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Captain James Cook 1728-1779

Captain James Cook (Royal Naval Museum)
Captain James Cook (Royal Naval Museum)

During the Eighteenth Century, the Admiralty engaged in a major programme of scientific surveying that greatly increased knowledge of the geography of the globe. Most renowned of the officers involved was Captain James Cook, born in lowly circumstances in Yorkshire in 1728. Cook first went to sea aged 18 as deckhand aboard a Whitby collier. He became an excellent mathematician and refused the command of a merchant ship to join the Royal Navy in 1755.

By 1758 Cook was master of HMS Pembroke, a 64 gun ship involved in siege of the Louisberg at the mouth of the St Lawrence river in Canada. His first survey was of Gaspé Bay in Nova Scotia during the same year and after establishing his reputation as a navigator and surveyor in the coastal waters off Newfoundland and Nova Scotia in the 1760s, Cook was given command of his first major voyage in 1768.

With the ships Endeavour and Resolution, Cook mapped out the whole coast of New Zealand proving it to be two separate islands and also charted the east coast of Australia. Another purpose of the expedition, to observe the movement of the planet Venus across the sun, an event which occurs twice every hundred years, was successfully accomplished at Tahiti on 3 June 1769. King George III received Cook on his return and was shown the charts from the voyage.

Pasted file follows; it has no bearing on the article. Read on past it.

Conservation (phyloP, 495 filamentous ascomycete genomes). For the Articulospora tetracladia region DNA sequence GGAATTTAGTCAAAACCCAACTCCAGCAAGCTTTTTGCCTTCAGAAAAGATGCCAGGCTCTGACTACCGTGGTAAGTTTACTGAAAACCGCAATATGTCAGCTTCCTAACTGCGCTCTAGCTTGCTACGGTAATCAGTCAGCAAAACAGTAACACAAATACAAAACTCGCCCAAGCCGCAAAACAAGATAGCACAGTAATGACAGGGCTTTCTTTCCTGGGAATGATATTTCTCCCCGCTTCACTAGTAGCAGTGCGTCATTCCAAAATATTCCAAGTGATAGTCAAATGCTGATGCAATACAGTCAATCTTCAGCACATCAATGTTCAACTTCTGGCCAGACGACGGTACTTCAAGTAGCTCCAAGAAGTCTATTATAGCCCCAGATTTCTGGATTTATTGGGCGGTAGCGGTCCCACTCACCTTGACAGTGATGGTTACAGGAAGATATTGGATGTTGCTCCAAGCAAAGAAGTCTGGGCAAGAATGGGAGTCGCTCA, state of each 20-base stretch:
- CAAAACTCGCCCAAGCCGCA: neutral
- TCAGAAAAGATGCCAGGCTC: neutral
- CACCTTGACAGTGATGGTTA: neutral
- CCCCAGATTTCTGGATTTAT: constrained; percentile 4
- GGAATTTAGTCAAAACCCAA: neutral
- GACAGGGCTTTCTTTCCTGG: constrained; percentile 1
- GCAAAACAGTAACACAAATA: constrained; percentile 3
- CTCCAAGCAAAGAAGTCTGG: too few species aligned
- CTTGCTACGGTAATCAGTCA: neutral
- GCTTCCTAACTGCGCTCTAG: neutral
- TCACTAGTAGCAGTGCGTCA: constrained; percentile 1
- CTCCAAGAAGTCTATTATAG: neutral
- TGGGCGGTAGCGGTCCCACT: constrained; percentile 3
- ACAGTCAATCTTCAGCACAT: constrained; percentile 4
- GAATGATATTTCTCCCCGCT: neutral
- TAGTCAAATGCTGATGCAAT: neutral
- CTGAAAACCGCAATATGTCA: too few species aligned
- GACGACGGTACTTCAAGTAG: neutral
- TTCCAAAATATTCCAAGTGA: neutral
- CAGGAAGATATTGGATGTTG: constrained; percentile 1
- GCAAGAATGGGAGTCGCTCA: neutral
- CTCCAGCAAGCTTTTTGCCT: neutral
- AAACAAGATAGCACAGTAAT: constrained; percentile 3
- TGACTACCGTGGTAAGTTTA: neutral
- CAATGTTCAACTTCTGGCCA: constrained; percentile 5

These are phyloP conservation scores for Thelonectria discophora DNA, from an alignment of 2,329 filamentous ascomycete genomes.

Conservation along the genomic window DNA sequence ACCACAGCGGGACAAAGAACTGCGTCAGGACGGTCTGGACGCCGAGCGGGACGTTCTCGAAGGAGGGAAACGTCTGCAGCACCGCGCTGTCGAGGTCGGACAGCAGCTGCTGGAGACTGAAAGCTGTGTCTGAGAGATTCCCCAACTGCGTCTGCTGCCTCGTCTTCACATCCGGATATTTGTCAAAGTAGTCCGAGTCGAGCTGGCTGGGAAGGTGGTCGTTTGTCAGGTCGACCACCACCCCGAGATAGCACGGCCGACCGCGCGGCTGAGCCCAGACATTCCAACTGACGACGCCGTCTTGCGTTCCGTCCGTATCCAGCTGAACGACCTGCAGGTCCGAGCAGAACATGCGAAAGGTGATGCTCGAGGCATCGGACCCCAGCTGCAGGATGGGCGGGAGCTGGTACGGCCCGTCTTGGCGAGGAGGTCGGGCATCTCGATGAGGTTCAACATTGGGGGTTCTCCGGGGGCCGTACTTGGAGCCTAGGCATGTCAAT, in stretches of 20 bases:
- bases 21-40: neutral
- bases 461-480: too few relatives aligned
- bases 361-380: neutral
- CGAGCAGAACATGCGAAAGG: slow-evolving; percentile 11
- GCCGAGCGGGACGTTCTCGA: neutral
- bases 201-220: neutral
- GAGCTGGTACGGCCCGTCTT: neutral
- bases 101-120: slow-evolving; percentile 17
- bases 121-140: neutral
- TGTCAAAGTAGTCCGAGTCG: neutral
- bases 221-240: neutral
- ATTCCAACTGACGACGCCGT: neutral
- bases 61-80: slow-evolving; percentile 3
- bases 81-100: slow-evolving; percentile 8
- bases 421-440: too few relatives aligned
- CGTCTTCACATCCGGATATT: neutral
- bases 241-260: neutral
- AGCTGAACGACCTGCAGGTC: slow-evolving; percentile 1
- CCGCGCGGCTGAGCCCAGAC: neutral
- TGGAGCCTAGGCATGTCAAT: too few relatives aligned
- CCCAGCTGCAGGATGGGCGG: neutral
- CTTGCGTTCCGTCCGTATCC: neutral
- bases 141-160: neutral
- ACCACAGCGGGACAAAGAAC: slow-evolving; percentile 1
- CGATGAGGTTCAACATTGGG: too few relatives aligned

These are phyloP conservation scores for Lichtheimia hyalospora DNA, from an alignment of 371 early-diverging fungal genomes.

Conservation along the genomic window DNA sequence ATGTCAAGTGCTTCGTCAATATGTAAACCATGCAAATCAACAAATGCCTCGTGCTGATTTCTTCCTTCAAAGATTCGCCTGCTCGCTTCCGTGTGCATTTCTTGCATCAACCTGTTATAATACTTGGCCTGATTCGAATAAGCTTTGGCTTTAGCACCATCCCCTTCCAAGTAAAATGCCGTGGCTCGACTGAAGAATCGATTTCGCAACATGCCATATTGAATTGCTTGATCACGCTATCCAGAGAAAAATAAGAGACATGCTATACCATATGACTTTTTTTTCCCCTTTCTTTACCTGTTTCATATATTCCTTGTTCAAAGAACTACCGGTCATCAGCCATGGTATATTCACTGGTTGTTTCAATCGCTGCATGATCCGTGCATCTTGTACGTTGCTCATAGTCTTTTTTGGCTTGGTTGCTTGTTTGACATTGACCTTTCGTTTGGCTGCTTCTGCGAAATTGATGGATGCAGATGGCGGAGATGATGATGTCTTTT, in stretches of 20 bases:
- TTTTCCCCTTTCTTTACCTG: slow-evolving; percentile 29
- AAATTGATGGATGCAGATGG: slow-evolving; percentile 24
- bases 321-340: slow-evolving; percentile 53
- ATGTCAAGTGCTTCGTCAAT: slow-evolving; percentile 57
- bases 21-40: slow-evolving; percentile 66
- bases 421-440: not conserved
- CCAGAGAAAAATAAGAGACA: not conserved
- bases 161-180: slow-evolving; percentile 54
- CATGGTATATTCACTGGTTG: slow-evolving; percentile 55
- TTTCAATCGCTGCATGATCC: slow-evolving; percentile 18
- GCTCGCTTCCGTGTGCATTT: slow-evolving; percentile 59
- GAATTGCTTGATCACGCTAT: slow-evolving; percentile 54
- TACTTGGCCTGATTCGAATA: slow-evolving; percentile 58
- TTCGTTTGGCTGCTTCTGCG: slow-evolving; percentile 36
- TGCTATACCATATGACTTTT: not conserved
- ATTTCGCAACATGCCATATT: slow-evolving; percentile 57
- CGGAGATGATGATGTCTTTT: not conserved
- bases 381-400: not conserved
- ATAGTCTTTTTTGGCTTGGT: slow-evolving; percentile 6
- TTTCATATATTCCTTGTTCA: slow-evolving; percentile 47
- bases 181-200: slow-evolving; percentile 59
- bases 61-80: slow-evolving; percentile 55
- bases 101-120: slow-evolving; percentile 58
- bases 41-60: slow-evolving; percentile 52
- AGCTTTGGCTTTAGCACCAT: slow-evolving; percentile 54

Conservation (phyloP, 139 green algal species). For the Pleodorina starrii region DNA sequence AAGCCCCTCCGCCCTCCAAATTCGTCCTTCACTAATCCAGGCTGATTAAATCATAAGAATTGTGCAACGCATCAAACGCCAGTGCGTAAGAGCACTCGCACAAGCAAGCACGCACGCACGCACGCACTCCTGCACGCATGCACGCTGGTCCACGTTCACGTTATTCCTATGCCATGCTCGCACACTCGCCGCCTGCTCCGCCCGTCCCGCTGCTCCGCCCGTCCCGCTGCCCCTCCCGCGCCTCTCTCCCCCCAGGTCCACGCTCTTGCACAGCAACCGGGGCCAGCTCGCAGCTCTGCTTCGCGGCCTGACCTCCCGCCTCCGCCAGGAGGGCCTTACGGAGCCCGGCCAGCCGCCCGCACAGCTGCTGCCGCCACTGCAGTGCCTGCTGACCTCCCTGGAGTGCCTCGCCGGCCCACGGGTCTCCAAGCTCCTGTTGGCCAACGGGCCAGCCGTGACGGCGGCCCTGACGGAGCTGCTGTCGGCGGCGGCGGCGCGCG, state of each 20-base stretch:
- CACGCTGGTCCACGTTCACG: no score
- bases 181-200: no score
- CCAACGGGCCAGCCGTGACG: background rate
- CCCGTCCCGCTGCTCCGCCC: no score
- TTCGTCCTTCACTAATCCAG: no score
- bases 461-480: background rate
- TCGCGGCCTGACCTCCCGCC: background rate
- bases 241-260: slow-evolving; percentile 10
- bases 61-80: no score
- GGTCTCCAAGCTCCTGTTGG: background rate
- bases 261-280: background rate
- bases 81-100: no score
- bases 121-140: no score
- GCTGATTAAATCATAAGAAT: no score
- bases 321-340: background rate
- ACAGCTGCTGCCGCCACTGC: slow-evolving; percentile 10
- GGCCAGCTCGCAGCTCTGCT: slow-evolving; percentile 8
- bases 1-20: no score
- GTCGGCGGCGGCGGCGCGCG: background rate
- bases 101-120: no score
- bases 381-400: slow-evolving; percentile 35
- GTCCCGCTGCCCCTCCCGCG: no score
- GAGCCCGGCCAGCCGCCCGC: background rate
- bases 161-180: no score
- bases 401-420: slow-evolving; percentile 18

On his second voyage to the Pacific between 1772-1775, Cook conducted more detailed surveying around the coast of New Zealand and travelled into Antarctic seas south of Australia in a search for the supposed Great Southern Continent which was believed to stretch out of the ice. Cook's voyage proved decisively that it did not exist. In January 1773 he made the first recorded crossing of the Antarctic circle. An amazing aspect of this expedition was that only one man died during the three years; this was largely due to Cook's concern for a balanced diet.

Promoted to the rank of Captain in 1775, Cook departed on what turned out to be his last voyage in June 1776. Its main aim was to investigate the existence of the Northwest Passage, a route around the north of the American continent. Cook's first discovery was the islands of Hawaii, which he named the Sandwich Islands. In March 1778 Cook sailed aboard the Resolution up the coast of Canada, through the Bering Straits and eastward along the coast of Alaska. He was stopped by the thick ice confirming there was no northern route across America and returned to the Sandwich Islands. It was there on 14 February 1779 that Cook was killed by a riot among the natives after an argument over a stolen boat.

One of England's finest ever navigators and surveyors, Cook's discoveries greatly improved the knowledge about the southern hemisphere.

Further reading:

  • R. Morris "Endeavour, Discovery and Idealism'' in J.R. Hill (Ed.), The Oxford Illustrated History of the Royal Navy (Oxford, 1995).